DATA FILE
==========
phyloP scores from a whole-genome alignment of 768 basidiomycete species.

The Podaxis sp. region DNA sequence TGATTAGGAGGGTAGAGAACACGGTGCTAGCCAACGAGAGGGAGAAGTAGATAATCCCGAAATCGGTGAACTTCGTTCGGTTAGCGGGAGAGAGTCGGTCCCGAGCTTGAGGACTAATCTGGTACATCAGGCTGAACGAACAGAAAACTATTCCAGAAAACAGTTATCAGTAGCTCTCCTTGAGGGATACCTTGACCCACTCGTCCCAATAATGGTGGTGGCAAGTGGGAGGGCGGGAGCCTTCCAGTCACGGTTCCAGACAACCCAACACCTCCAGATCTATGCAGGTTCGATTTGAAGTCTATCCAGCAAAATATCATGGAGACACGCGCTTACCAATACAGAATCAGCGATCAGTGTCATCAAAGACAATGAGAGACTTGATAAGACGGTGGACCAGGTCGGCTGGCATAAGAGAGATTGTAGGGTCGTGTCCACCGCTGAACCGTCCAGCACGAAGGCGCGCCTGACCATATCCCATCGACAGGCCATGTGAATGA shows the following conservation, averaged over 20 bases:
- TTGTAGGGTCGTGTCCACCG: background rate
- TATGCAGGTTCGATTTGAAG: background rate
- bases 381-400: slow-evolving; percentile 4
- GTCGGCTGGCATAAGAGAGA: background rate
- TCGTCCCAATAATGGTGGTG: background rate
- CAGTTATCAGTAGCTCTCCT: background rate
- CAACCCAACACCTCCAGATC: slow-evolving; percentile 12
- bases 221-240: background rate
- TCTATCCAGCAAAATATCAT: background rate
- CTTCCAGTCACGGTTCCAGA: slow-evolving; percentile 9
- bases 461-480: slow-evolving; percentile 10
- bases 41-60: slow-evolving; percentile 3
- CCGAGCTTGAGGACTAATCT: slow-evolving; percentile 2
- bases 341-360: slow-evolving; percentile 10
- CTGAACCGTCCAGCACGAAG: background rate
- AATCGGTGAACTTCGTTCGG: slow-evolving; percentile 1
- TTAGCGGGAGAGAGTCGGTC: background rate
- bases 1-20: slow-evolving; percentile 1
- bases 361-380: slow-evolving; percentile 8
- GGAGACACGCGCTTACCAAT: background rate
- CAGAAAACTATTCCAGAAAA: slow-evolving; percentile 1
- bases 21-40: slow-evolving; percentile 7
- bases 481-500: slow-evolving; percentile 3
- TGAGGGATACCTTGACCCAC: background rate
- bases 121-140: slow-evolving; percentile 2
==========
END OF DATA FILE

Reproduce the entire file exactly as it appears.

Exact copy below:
phyloP scores from a whole-genome alignment of 768 basidiomycete species.

The Podaxis sp. region DNA sequence TGATTAGGAGGGTAGAGAACACGGTGCTAGCCAACGAGAGGGAGAAGTAGATAATCCCGAAATCGGTGAACTTCGTTCGGTTAGCGGGAGAGAGTCGGTCCCGAGCTTGAGGACTAATCTGGTACATCAGGCTGAACGAACAGAAAACTATTCCAGAAAACAGTTATCAGTAGCTCTCCTTGAGGGATACCTTGACCCACTCGTCCCAATAATGGTGGTGGCAAGTGGGAGGGCGGGAGCCTTCCAGTCACGGTTCCAGACAACCCAACACCTCCAGATCTATGCAGGTTCGATTTGAAGTCTATCCAGCAAAATATCATGGAGACACGCGCTTACCAATACAGAATCAGCGATCAGTGTCATCAAAGACAATGAGAGACTTGATAAGACGGTGGACCAGGTCGGCTGGCATAAGAGAGATTGTAGGGTCGTGTCCACCGCTGAACCGTCCAGCACGAAGGCGCGCCTGACCATATCCCATCGACAGGCCATGTGAATGA shows the following conservation, averaged over 20 bases:
- TTGTAGGGTCGTGTCCACCG: background rate
- TATGCAGGTTCGATTTGAAG: background rate
- bases 381-400: slow-evolving; percentile 4
- GTCGGCTGGCATAAGAGAGA: background rate
- TCGTCCCAATAATGGTGGTG: background rate
- CAGTTATCAGTAGCTCTCCT: background rate
- CAACCCAACACCTCCAGATC: slow-evolving; percentile 12
- bases 221-240: background rate
- TCTATCCAGCAAAATATCAT: background rate
- CTTCCAGTCACGGTTCCAGA: slow-evolving; percentile 9
- bases 461-480: slow-evolving; percentile 10
- bases 41-60: slow-evolving; percentile 3
- CCGAGCTTGAGGACTAATCT: slow-evolving; percentile 2
- bases 341-360: slow-evolving; percentile 10
- CTGAACCGTCCAGCACGAAG: background rate
- AATCGGTGAACTTCGTTCGG: slow-evolving; percentile 1
- TTAGCGGGAGAGAGTCGGTC: background rate
- bases 1-20: slow-evolving; percentile 1
- bases 361-380: slow-evolving; percentile 8
- GGAGACACGCGCTTACCAAT: background rate
- CAGAAAACTATTCCAGAAAA: slow-evolving; percentile 1
- bases 21-40: slow-evolving; percentile 7
- bases 481-500: slow-evolving; percentile 3
- TGAGGGATACCTTGACCCAC: background rate
- bases 121-140: slow-evolving; percentile 2